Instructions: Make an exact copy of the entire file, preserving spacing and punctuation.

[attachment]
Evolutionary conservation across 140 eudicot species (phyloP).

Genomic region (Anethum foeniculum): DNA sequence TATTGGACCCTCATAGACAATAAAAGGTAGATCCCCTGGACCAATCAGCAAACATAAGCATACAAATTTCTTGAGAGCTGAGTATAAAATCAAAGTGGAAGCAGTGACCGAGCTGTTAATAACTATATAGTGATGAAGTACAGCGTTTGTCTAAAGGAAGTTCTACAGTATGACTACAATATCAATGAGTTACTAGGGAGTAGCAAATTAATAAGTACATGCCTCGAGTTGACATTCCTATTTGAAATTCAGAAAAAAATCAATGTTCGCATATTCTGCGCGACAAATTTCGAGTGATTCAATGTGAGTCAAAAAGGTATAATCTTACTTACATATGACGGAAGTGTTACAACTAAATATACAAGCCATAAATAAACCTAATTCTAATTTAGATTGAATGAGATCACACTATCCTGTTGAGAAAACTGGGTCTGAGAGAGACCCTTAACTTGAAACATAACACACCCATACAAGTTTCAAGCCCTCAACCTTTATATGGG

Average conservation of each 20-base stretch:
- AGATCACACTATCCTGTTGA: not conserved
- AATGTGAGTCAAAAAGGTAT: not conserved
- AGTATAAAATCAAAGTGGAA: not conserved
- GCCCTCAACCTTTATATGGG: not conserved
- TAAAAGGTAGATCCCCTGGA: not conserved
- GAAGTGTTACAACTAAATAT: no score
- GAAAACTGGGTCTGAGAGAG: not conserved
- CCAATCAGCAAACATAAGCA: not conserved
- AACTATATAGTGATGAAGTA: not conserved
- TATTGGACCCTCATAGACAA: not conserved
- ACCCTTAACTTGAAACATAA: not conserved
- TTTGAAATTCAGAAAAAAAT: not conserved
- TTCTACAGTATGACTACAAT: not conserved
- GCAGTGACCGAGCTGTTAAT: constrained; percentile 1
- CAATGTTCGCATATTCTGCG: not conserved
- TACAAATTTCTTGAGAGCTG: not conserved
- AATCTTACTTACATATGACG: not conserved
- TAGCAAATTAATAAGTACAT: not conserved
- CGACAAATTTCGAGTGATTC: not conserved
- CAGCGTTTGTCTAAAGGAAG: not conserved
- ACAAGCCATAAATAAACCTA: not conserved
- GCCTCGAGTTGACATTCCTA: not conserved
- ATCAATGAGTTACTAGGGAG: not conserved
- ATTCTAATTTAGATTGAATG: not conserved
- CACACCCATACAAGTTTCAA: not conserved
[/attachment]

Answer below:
Evolutionary conservation across 140 eudicot species (phyloP).

Genomic region (Anethum foeniculum): DNA sequence TATTGGACCCTCATAGACAATAAAAGGTAGATCCCCTGGACCAATCAGCAAACATAAGCATACAAATTTCTTGAGAGCTGAGTATAAAATCAAAGTGGAAGCAGTGACCGAGCTGTTAATAACTATATAGTGATGAAGTACAGCGTTTGTCTAAAGGAAGTTCTACAGTATGACTACAATATCAATGAGTTACTAGGGAGTAGCAAATTAATAAGTACATGCCTCGAGTTGACATTCCTATTTGAAATTCAGAAAAAAATCAATGTTCGCATATTCTGCGCGACAAATTTCGAGTGATTCAATGTGAGTCAAAAAGGTATAATCTTACTTACATATGACGGAAGTGTTACAACTAAATATACAAGCCATAAATAAACCTAATTCTAATTTAGATTGAATGAGATCACACTATCCTGTTGAGAAAACTGGGTCTGAGAGAGACCCTTAACTTGAAACATAACACACCCATACAAGTTTCAAGCCCTCAACCTTTATATGGG

Average conservation of each 20-base stretch:
- AGATCACACTATCCTGTTGA: not conserved
- AATGTGAGTCAAAAAGGTAT: not conserved
- AGTATAAAATCAAAGTGGAA: not conserved
- GCCCTCAACCTTTATATGGG: not conserved
- TAAAAGGTAGATCCCCTGGA: not conserved
- GAAGTGTTACAACTAAATAT: no score
- GAAAACTGGGTCTGAGAGAG: not conserved
- CCAATCAGCAAACATAAGCA: not conserved
- AACTATATAGTGATGAAGTA: not conserved
- TATTGGACCCTCATAGACAA: not conserved
- ACCCTTAACTTGAAACATAA: not conserved
- TTTGAAATTCAGAAAAAAAT: not conserved
- TTCTACAGTATGACTACAAT: not conserved
- GCAGTGACCGAGCTGTTAAT: constrained; percentile 1
- CAATGTTCGCATATTCTGCG: not conserved
- TACAAATTTCTTGAGAGCTG: not conserved
- AATCTTACTTACATATGACG: not conserved
- TAGCAAATTAATAAGTACAT: not conserved
- CGACAAATTTCGAGTGATTC: not conserved
- CAGCGTTTGTCTAAAGGAAG: not conserved
- ACAAGCCATAAATAAACCTA: not conserved
- GCCTCGAGTTGACATTCCTA: not conserved
- ATCAATGAGTTACTAGGGAG: not conserved
- ATTCTAATTTAGATTGAATG: not conserved
- CACACCCATACAAGTTTCAA: not conserved